Among the dissident members were B.
The dissident " Catholic " churches are forced to qualify their titles: they are " Old Catholics " (Alt-Katholiken) or " German Catholics " (Deutsch-Katholiken).
The sejm of 1766 not only rejected the dissident bill, but repealed all the Czartoryscian reforms and insisted on the retention of the liberum veto as the foundation of the national liberties.
Who, though with no premeditated intention, was the first to break this circle of autonomous or dissident Churches which was restricting the influences of the Gregory apostolic see.
He refused, however, to support the Combes ministry, and formed a Radical dissident group, which grew in strength and eventually caused the fall of the ministry.
At the synod of the dissident cardinals, assembled at Pisa, views of this type were in the ascendant; and, although protests were not lacking, the necessities of the time served as a pretext for ignoring all objections.
(3) The Pontifical Commission for the reunion of the dissident Churches, established by Leo XIII.
Again the third gospel in particular betrays relations between the Pharisees and Jesus very different from those of the common Christian view, which conjures up an impossible picture of an absolute breach between the Prophet of Nazareth and the whole corporation of the Pharisees as a result of a quarrel with certain members of that dissident sect of independent thinkers.
It would also appear that in the primitive age confirmation and ordination were one and the same rite; and so they continued to be among the dissident believers of the middle ages, who, however, often dropped the water rite altogether.
They had had close relations with the dissident Franciscans, but the Spirituals often disavowed them, especially when the sect, which in Segarelli's time had had no very precise doctrinal character, became with Dolcino frankly heterodox.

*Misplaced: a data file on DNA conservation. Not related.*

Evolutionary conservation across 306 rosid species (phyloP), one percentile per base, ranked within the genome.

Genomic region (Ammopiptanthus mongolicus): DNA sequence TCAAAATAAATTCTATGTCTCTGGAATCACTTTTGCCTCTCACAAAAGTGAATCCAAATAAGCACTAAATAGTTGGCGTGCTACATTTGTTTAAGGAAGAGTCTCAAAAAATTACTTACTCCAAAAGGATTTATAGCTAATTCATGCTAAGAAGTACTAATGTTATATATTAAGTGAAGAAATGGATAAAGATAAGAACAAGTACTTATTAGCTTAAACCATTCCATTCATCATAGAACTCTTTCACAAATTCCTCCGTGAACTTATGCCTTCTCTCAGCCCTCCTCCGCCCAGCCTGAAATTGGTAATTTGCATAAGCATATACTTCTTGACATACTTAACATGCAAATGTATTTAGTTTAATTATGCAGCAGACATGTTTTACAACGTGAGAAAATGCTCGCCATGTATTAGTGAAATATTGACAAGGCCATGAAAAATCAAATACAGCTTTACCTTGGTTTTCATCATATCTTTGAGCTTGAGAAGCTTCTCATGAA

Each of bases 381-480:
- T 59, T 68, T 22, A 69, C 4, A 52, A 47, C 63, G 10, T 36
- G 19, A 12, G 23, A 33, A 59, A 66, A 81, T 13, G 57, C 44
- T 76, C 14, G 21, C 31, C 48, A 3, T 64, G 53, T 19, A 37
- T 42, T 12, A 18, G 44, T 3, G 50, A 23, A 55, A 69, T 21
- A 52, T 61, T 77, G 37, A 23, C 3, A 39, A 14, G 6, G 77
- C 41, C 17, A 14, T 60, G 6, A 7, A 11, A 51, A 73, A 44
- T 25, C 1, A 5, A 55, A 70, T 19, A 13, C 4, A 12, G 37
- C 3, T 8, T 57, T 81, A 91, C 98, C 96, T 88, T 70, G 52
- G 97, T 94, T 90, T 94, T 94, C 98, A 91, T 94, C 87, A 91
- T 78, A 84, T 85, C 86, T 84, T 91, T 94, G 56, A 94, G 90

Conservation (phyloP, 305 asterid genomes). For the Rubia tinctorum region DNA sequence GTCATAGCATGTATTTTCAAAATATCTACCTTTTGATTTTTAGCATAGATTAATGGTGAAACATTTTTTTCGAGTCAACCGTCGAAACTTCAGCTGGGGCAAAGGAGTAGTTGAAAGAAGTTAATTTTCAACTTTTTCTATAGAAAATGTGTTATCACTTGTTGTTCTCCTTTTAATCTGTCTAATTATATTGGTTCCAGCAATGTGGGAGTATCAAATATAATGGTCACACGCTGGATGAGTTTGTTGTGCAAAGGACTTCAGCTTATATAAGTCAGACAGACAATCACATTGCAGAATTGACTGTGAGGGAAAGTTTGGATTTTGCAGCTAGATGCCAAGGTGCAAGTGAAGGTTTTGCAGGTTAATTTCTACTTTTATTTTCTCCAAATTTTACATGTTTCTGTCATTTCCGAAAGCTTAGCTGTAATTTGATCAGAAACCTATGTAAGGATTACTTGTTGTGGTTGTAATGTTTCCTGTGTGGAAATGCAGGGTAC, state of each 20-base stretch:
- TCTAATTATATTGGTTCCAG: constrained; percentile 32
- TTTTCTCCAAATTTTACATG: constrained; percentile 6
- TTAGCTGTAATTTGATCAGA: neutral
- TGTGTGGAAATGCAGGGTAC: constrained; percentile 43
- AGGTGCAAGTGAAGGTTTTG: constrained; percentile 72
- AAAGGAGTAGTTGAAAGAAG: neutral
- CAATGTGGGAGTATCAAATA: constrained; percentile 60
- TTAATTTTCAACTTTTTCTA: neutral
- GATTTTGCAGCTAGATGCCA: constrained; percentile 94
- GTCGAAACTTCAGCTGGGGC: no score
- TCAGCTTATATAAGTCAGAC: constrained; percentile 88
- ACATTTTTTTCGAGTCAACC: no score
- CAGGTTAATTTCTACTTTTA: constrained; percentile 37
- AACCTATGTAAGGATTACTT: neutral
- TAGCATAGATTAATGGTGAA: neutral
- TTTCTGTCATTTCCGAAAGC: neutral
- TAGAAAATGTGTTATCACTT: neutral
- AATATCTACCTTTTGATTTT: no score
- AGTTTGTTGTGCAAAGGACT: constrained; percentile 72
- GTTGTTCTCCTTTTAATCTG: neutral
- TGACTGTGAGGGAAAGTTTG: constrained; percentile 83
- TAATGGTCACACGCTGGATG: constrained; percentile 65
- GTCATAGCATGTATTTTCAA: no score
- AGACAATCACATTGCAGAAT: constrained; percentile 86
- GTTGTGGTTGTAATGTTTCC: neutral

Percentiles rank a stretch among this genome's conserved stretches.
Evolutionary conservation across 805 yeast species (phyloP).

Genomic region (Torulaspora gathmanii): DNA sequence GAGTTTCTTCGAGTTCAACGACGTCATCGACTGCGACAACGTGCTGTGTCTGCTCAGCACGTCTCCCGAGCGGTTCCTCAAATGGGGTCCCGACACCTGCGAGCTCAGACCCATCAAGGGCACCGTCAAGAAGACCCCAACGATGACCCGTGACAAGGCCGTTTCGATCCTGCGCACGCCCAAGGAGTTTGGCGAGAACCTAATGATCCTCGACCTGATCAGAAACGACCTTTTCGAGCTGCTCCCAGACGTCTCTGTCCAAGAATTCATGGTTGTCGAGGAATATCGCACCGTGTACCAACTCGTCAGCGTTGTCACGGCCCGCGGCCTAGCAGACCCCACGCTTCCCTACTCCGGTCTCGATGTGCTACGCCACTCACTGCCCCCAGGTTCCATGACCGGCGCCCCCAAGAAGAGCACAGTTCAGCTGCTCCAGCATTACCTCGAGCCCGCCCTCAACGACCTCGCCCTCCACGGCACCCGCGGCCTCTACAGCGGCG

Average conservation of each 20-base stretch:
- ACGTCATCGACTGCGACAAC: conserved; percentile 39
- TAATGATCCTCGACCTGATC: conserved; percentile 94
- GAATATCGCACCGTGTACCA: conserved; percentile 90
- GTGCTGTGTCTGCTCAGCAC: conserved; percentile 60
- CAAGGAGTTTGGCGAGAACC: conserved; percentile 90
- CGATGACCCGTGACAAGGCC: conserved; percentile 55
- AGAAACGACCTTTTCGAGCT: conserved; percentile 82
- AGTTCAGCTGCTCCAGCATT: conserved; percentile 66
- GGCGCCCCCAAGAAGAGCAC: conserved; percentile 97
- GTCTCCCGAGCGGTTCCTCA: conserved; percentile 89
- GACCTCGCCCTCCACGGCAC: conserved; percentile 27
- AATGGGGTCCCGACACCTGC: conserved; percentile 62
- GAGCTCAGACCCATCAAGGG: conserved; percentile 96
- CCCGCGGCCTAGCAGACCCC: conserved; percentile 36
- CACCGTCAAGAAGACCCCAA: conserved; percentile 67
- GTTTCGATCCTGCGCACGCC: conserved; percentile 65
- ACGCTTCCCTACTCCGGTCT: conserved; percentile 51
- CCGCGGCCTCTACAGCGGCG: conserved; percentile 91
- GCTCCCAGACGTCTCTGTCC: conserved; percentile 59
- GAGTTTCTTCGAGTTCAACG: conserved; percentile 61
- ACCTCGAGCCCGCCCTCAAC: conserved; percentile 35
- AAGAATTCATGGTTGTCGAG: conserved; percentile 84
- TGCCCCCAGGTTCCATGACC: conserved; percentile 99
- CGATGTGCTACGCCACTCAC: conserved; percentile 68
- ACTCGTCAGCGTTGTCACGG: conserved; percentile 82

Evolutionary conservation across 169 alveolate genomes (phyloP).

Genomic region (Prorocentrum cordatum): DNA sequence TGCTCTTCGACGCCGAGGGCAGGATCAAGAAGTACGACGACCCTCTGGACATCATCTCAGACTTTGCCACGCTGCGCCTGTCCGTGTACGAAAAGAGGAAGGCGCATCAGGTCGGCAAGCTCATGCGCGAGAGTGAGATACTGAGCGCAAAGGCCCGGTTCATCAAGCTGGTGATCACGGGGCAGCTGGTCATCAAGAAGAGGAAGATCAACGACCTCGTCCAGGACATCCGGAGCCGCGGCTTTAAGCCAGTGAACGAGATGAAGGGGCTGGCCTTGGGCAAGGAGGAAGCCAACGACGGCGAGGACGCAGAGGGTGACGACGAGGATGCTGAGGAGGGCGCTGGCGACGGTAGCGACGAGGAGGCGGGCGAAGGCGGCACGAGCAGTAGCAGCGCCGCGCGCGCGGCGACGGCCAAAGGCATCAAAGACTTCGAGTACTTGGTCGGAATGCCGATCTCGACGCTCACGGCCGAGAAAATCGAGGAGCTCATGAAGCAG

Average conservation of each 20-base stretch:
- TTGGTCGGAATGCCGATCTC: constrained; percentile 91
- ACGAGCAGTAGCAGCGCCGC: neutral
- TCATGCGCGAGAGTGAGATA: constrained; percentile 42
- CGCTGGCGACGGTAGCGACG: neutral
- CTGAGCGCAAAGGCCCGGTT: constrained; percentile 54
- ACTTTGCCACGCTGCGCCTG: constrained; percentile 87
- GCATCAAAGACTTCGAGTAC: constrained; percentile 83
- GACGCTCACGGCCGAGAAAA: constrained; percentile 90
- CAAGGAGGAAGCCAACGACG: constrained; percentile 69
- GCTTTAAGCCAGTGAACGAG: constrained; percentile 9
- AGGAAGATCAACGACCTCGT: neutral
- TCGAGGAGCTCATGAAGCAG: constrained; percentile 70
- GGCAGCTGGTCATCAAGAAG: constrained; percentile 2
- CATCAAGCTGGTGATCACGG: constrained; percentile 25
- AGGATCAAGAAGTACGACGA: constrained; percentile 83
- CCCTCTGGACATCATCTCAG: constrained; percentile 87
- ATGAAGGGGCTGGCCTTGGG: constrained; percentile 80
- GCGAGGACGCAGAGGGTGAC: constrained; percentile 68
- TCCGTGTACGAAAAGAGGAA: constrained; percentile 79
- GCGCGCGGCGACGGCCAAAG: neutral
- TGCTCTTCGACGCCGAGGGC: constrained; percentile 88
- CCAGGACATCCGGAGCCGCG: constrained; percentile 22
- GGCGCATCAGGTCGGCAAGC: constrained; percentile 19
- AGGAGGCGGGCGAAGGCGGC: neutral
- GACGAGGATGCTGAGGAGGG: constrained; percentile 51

It is this political rather than religious spirit which also underlies the repressive attitude of the government, and of the Orthodox Church as the organ of the government, towards the various dissident sects (Raskolniki, from raskol, schism), which for more than two centuries past have played an important part in the popular life of Russia, and, since the political developments of the end of the 19th and early years of the zoth century, have tended to do so more and more.
But at the beginning of 1766 Prince Nicholas Repnin was sent as Russian minister to Warsaw with instructions which can only be described as a carefully elaborated plan for destroying the Republic. The first weapon employed was the dissident question.
But the Creed was but the condensed essence of the New Testament scriptures, and behind it there lay an appeal to these scriptures, which was especially necessary where (as in the case of the Valentinian Gnostics) the dissident bodies professed to accept the common belief of Christians.
It continued among the Albigenses and other dissident sects of the middle ages, among whom it served a double purpose; for their elders were thus not only able to prove their own chastity, but to elude the inquisitors, who were less inclined to suspect a man of the catharism which regarded marriage as the "greater adultery" (maius adulterium) if they found him cohabiting (in appearance at least) with a woman.
A cry went up that to allow dissident churches to announce their presence was to insult and persecute the Catholic I at Rome the decree was attacked as unconstitutional, and a breach of diplomatic propriety all the more reprehensible as negotiations for a revision of the concordat were actually pending.
The papacy had abandoned none of its pretensions to dominate consciences, not of Catholics only, was again proved in 1910 when, at the very moment when the pope was praising the English people for the spirit of tolerance which led the British government to introduce a bill to alter the form of the Declaration made by the sovereign on his accession into a form inoffensive to Roman Catholics, he was remonstrating with the government of Spain for abrogating the law forbidding the Spanish dissident churches to display publicly the symbols of the Christian faith or to conduct their services otherwise than semi-privately.
His form of religious sentiment was not evangelical or mystical, any more than it was ascetic or ceremonial or dogmatic. As regards one of the accepted doctrines of his own church, the excellence of the celibate life, of poverty, and of elaborate obedience to a rule, he no doubt was a strong dissident; but the evidence that, as a Christian, he was unorthodox, that he was even a heretical or latitudinarian thinker in regard to those doctrines which the various Christian churches have in common, is not merely weak, it is practically nonexistent.